It seems like there's a new case every day, so you're not alone if you're worried about your little one getting measles.
"Absolutely, I think parents are worried, and there is reason to because it is such a highly-infectious virus," Dr. Michelle Ponti, a member of the Canadian Paediatric Society's (CPS) Public Education Advisory Committee and a pediatrician in London, Ont., told HuffPost Canada on Monday.
"[But] there are lots of things you can do to protect yourself and your children, so I think, first of all, take a deep breath and don't panic."
Watch: 5 worrying facts about measles. Story continues below.
Two new cases of measles were confirmed on Vancouver Island Saturday, which brings the total recent infections in British Columbia to 25, Canadian Press reports. On Sunday, Ottawa Public Health issued a warning that a second case of measles had been confirmed in Canada's capital city. And a Montreal hospital is now warning people about measles exposure after an employee worked there while contagious.
Already, 28 cases of measles have been reported in Canada this year, according to the most recent weekly report from the Public Health Agency of Canada (PHAC), which only monitors up to March 23 and doesn't include the newest cases. There were 29 cases total for all of 2018, by comparison.
Outbreak is linked to the anti-vaccine movement
There's an outbreak of the disease affecting a large number of countries around the world, PHAC notes, and there is no cure for the virus, which can have serious complications and be fatal. But prevention can and should be simple: two doses of the measles vaccine "is almost 100 per cent effective," PHAC said.
The current outbreak is linked to the anti-vaccination movement, and non-vaccinated or under-vaccinated travellers bringing the virus back to Canada, the agency adds.
"Vaccination rates in Canada have declined since measles was declared eliminated in 1998. The decline in vaccination rates has been the result of vaccine hesitancy, as well as complacency about the risks of the diseases vaccines prevent," PHAC notes on its website.
But even the most vaccine-enthusiastic parents of very young children and babies could still have reason to worry. The first measles vaccine is typically given at 12-15 months of age, and the second shot (the booster) is typically given either at 18 months or between four to six years old, CPS notes.
Immunity after the first dose is close to 85 to 95 per cent, Ponti said.
That said, here's how parents can protect their young kids from measles.
Ask about moving up your kid's vaccinations
"If you are a vaccinated individual, you should really not be worried at all. If your children are not immunized or under-immunized, then I think step one is to see if they are able to get the vaccine," Ponti said.
Most kids in Ontario get their second dose around the time they begin school, Ponti said, but if you're in an outbreak situation, talk to your health-care provider about whether your child can get their booster dose earlier. It's also possible to get a dose of the vaccine as young as six months if you're travelling or in the midst of an outbreak, she added.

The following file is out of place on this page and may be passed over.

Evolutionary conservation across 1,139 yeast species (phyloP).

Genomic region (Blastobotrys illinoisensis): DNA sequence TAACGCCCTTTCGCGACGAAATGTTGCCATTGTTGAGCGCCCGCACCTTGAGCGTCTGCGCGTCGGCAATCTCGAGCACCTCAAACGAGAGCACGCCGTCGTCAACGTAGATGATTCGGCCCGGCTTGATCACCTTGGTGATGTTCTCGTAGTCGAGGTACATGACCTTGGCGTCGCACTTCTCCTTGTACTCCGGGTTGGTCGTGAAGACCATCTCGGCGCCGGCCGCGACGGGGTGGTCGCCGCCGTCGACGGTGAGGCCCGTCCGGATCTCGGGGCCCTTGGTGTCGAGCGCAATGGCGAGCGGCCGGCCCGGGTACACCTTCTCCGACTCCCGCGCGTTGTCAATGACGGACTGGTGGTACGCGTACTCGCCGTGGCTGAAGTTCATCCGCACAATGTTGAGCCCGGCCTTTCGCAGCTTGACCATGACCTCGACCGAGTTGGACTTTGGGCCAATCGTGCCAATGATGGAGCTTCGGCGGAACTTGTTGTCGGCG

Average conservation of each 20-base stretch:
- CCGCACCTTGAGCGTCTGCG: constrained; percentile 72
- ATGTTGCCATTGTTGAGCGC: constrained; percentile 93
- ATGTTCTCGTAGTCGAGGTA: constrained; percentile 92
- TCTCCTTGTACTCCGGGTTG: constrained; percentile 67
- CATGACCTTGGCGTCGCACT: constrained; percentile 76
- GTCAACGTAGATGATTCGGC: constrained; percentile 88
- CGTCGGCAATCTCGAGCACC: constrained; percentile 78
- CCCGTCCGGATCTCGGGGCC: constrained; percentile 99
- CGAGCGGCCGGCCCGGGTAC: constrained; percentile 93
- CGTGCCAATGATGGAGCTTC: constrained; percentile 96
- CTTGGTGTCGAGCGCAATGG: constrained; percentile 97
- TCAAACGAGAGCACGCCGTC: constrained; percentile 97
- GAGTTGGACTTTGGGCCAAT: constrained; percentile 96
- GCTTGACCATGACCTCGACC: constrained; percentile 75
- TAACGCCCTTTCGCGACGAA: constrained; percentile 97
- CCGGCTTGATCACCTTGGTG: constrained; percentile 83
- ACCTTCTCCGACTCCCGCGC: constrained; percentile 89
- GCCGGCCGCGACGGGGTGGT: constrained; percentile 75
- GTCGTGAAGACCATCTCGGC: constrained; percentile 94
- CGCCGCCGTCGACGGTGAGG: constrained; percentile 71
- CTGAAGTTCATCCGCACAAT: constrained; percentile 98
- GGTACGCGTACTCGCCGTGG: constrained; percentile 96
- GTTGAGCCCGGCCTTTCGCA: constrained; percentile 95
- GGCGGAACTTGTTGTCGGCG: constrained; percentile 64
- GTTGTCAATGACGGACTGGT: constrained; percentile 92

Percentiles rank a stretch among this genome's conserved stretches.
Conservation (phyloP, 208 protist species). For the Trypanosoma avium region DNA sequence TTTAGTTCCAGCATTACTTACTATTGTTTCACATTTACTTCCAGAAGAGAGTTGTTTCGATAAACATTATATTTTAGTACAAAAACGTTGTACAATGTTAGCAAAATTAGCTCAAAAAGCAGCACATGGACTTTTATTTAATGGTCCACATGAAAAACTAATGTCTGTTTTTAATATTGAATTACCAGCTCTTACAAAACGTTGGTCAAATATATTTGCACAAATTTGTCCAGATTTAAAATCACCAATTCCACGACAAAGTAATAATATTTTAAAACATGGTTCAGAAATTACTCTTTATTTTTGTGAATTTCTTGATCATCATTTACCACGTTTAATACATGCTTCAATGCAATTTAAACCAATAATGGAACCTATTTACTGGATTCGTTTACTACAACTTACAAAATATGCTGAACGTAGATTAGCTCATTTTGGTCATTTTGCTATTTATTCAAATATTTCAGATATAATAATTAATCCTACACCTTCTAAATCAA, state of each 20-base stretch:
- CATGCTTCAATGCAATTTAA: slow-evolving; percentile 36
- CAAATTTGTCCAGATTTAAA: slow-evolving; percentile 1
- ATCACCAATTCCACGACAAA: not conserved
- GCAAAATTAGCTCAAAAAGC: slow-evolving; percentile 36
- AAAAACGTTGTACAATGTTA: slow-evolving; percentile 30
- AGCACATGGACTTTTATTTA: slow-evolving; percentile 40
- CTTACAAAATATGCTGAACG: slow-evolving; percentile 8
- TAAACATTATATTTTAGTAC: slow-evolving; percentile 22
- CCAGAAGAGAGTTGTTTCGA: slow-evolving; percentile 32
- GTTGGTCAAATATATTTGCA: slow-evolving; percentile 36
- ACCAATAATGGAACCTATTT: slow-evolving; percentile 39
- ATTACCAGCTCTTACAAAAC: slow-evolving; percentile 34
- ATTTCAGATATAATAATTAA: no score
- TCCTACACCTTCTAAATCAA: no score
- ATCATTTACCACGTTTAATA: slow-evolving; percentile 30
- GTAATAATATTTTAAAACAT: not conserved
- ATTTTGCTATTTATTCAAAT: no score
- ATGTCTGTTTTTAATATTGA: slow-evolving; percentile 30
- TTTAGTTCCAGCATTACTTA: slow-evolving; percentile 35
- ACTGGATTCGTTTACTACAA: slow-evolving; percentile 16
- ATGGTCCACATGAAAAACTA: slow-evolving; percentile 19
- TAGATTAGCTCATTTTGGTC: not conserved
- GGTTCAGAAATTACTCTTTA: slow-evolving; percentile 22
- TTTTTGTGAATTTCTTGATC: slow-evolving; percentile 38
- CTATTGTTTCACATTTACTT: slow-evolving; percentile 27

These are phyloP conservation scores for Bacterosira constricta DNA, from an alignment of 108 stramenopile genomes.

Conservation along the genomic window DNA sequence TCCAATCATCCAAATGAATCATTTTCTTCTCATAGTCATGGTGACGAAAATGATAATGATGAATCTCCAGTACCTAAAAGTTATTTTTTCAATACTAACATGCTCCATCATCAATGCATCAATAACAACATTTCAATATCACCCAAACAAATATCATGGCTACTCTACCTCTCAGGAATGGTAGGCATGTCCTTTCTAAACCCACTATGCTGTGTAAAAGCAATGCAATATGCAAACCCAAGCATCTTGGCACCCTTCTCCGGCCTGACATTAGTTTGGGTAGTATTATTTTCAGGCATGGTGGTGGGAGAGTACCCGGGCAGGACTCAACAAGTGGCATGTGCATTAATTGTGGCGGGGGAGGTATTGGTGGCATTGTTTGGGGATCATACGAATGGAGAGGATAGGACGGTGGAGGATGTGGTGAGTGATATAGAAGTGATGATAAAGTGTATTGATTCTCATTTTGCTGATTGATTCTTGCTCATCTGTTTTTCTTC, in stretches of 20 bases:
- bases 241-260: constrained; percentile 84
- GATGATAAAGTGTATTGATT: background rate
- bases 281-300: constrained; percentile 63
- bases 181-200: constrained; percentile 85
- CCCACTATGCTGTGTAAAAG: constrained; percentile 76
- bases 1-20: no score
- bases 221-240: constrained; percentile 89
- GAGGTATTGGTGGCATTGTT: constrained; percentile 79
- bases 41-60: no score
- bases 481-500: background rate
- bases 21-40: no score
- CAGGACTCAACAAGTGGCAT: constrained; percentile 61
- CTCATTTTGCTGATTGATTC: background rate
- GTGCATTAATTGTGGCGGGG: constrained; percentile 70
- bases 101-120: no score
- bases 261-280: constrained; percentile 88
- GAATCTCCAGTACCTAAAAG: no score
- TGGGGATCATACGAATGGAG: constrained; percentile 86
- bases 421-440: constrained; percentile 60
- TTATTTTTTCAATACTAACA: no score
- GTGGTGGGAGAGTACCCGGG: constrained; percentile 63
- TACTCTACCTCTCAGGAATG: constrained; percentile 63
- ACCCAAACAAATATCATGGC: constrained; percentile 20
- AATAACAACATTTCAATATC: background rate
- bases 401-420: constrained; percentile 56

If your kid is still too young for the vaccine, your best defence is to make sure you and every adult around that child has up-to-date vaccines, Ponti said.
Avoid unnecessary travel
"I would really highly advise against any non-essential travel with an unimmunized infant or even an under-immunized infant," Ponti said.
Avoid areas that have known outbreaks, of course, but also consider avoiding any air travel, which can increase exposure to new viruses and germs, she added.
"Air travel itself places an unimmunized infant at higher risk."
Keep up routine health practices
Lots of hand washing, using hand sanitizer, and cleaning of surfaces are always a good idea, Ponti said.
Measles can be spread by touching a contaminated surface such as a doorknob or shopping cart, PHAC notes. But it can also be spread through the air — even an hour after an infected person has left the room — so scrubbing of hands and surfaces is not enough.
"If you have not been vaccinated or already had measles, you will probably get it if you are in the same room as someone who has it," CPS said on its website.
Watch for the common signs and symptoms
The virus usually starts with a fever, cough, and runny nose, similar to a common cold, Ponti said. But there are also some classic symptoms to watch for: red and watery eyes, small white spots in the mouth, and a red, blotchy rash that starts on the face and works its way down the body.
If you think your child has the measles, call your doctor immediately, but let the receptionist know your suspicion.
"He should not wait in the same room as other children," CPS notes.
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